William Saletan has an excellent piece in Slate on the US military’s struggle against “improvised explosive devices” in Iraq and Afghanistan. IEDs have be responsible for more than half of all casualties in Iraq (2,000) and wounded 20,000 more. From January to July, there was one IED explosion attack every 15 minutes. What are the lessons of war from this? I’ll summarize Saletan’s eight.
1. IEDs shift the orientation of war from space to time. Consider: a sniper is hard to hit because he’s hidden and far away, but the safer his distance the harder to kill. IEDs eliminate this tradeoff — the killer delivers the explosion to exactly where he wants it and then only has to worry about timing, either manually or automatically: “A bomb with 100 pounds of explosives detonating beneath an armored vehicle was equivalent to a direct hit from a six-gun artillery battery, but with an accuracy no gunner could hope to achieve.” Conclusion: you can’t defeat IEDs in space, you have to fight them in time and take out the killer when he’s planting the bomb.
2. Morality is expensive. Terroists in Iraq plant bombs, slink away, and let the Americans worry about finding it. That’s even easier when they don’t care whom they kill. With an automatic infrared trigger, you can be hundreds of miles away when your bomb goes off. If it wipes out a school bus, so be it. Meanwhile, senior American officers have withheld IED-fighting equipment, at mortal risk to their own troops, in part because it might damage Iraqi gas or power lines. The purpose of IEDs has been to kill enough Americans with enough regularity to make the public demand that our troops come home. The insurgents are winning because they care less about death than we do.
3. Machines are crucial. Machines they’re brilliant, but they don’t bleed. Four years ago, the United States had six working military robots. Now it has 6,000. One model detects explosives from molecules in the air, while others inspect and defuse suspected bombs or get blown up trying. Since the public can’t stand death, replace soldiers with lifeless proxies.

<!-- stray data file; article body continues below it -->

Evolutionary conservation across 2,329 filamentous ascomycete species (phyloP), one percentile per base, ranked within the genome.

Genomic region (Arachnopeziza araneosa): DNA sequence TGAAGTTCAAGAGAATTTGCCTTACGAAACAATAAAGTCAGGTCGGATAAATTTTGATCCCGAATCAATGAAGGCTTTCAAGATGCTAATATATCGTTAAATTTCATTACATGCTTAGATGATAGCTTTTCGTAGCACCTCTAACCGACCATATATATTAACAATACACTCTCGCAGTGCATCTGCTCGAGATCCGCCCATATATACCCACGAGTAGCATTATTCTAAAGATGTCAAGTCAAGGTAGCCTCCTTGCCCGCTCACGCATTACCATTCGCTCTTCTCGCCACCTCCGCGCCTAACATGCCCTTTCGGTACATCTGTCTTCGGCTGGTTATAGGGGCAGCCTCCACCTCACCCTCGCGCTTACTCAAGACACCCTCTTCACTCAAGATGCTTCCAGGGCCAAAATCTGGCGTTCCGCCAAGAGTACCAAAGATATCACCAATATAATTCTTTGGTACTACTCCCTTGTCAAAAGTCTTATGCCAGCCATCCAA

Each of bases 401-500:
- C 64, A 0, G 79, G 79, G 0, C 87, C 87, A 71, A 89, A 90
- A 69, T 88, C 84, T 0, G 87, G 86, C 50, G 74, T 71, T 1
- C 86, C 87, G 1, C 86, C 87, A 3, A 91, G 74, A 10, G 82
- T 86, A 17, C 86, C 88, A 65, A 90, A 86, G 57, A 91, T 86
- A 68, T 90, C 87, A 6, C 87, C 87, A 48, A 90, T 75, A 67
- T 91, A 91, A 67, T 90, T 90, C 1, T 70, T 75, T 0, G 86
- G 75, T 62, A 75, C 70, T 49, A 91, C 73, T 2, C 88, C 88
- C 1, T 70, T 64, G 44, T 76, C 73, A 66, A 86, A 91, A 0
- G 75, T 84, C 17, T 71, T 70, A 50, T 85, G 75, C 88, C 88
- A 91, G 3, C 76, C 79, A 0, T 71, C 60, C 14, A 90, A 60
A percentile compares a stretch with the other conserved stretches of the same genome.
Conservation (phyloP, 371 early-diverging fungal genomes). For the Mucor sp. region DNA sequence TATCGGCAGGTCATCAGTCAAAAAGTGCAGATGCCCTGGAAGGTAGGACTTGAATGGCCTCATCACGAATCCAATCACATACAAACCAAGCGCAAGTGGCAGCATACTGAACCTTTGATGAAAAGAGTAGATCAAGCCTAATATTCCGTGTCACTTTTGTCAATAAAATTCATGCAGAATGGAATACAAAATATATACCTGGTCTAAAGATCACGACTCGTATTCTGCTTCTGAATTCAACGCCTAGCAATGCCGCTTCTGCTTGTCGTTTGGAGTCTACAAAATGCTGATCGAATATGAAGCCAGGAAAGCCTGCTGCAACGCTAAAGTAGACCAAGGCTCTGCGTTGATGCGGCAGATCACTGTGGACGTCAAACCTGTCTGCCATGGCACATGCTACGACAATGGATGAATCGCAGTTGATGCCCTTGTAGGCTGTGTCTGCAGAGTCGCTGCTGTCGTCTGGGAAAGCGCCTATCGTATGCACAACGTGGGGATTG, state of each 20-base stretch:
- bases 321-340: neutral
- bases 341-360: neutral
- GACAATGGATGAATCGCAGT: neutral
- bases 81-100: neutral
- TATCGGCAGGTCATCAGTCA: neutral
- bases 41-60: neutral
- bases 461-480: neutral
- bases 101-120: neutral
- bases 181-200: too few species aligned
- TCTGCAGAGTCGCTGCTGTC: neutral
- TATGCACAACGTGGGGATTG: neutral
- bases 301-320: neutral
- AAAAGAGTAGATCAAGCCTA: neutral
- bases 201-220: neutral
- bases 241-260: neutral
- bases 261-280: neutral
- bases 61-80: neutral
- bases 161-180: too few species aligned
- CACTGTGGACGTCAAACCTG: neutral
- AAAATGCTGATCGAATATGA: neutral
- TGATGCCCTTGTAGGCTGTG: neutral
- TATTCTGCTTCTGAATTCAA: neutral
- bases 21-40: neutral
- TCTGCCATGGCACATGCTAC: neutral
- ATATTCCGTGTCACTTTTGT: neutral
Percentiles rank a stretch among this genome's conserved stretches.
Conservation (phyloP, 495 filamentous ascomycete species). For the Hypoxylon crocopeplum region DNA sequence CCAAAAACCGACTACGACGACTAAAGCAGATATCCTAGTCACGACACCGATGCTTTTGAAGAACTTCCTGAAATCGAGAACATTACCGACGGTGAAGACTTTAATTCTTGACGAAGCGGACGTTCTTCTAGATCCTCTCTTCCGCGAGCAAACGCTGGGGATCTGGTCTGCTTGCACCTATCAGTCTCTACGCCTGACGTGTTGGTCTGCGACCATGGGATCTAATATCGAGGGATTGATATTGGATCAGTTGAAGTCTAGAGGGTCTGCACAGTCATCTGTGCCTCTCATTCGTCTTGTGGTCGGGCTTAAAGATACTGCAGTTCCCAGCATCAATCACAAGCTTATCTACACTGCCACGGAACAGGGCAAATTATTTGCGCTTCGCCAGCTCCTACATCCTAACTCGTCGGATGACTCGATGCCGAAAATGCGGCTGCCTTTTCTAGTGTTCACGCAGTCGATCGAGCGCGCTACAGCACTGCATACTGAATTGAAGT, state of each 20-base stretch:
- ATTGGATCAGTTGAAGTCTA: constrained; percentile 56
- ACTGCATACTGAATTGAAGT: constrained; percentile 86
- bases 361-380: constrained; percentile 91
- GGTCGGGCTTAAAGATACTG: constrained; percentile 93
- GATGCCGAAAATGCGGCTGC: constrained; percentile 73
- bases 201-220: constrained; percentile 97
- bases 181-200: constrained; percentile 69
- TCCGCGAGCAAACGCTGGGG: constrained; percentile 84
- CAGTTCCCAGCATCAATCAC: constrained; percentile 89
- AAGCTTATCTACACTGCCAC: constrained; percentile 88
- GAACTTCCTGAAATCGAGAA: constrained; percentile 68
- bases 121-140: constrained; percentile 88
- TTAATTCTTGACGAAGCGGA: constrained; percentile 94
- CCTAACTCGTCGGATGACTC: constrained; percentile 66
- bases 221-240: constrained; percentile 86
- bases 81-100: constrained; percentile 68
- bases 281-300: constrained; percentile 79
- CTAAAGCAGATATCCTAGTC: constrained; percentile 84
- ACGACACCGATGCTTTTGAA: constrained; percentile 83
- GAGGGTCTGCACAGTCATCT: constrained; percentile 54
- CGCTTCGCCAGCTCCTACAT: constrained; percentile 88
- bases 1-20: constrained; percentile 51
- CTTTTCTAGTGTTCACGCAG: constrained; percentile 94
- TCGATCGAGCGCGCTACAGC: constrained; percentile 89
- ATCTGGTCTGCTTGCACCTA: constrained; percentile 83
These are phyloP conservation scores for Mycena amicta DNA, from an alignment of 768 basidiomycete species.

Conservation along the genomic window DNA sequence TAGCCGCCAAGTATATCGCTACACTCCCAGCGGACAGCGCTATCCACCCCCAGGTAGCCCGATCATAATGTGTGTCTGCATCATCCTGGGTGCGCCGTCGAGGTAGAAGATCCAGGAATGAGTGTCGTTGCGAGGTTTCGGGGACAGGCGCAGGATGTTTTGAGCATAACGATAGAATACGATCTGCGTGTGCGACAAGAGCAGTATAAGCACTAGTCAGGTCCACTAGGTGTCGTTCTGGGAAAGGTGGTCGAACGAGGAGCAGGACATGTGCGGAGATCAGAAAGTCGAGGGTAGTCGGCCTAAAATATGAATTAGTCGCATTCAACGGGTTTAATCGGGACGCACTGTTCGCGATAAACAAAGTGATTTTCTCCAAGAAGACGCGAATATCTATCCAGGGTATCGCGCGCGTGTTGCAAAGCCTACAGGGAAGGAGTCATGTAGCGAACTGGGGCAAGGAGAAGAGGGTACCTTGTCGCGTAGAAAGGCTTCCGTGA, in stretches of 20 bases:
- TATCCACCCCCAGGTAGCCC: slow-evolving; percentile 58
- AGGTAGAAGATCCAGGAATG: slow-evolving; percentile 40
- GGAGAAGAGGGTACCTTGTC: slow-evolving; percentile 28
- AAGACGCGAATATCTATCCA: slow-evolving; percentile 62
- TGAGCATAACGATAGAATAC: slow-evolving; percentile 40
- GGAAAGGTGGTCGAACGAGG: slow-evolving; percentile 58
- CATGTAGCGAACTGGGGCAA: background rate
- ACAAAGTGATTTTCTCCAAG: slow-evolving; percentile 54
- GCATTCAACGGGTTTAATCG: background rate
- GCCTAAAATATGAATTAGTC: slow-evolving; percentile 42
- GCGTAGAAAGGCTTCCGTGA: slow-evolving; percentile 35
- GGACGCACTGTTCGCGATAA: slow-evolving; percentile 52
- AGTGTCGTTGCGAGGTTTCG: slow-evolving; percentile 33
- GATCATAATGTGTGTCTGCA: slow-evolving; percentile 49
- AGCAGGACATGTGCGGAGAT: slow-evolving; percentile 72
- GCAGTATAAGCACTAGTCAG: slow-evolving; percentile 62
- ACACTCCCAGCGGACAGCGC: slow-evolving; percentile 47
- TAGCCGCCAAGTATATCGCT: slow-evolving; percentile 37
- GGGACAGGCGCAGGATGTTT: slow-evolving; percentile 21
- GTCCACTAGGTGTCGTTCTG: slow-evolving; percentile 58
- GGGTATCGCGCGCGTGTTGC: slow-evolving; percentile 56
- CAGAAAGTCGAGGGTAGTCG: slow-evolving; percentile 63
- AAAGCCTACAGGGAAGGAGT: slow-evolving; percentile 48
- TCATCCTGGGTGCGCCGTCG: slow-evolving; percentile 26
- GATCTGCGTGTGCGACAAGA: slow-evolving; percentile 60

4. Simplicity beats complexity. We have $800,000 custom-made gizmos that take years to design, build, test, and refine. The insurgents have consumer electronics, fertilizer and egg timers, and walkie-talkies. They can trade IEDs for robots all day. Another advantage is that it’s constantly evolving.
5. Communications technology is accelerating enemy speed. Insurgents use the Internet to share bomb recipes, emplacement methods, and updates on U.S. countermeasures, even advertise IED services on Web sites, complete with video of previous blasts. They distribute bomb-making manuals on CDs. One recent Web-posted manual was titled “How to Disable U.S. ‘Joint IED Neutralizer.’” US strategists thought they could snuff out IEDs by going after bomb makers, but the insurgents don’t operate like the Pentagon — click “download” and you’ve got better intel than Dick Cheney. The enemy’s turnaround from discovering new U.S. anti-IED technology to posting instructions on how to defeat it is down to five days.
6. Humans are still better than machines. Humans adapt, machines don’t. Insurgents can disguise IEDs as rocks, curbstones, corpses, and car parts. Slight variations in flight trajectory or wind-blown trash confound our efforts to digitally identify IED-related activity in aerial images. One army report says that the best IED spotters are soldiers who have hunted or fished. Some of our best countermeasures have been random or ad hoc. We’ve reconfigured obsolete jammers, put “hillbilly armor” on our vehicles, and used truck-mounted toasters and leaf blowers to clear out IEDs. If the enemy can’t predict our behavior, he can’t plan. As anyone who plays any strategy video game knows, you can predict enemy behaviour far more easily if its a robot.
7. Human limits also limit technology. Some of our technology fails because it asks too much of us. We designed a drone to be operated remotely by troops in a trailing vehicle, only to discover that riding in one vehicle while virtually driving another made soldiers carsick. We built an IED armor kit that made vehicle doors so heavy soldiers can’t open them. If humans can’t operate your machine, your machine is a failure.
8. Cyborgs. If humans are too precious to hunt IEDs, and if machines are too obtuse, use animals. The military has explored the idea of bomb-detecting bees monitored by miniature cameras, IED-sniffing dogs through radio receivers attached to their collars. The bomber operates his IED from a safe distance. Why not do the same with your dog?
Problems: bees soon die, wasting their explosives detection training, and a working dog easily gets distracted after 30 minutes. So, we’d have to take the cyborg concept a bit further, putting silicon technology directly into the bodies of animals and, eventually, soldiers. But that’s a story for another war.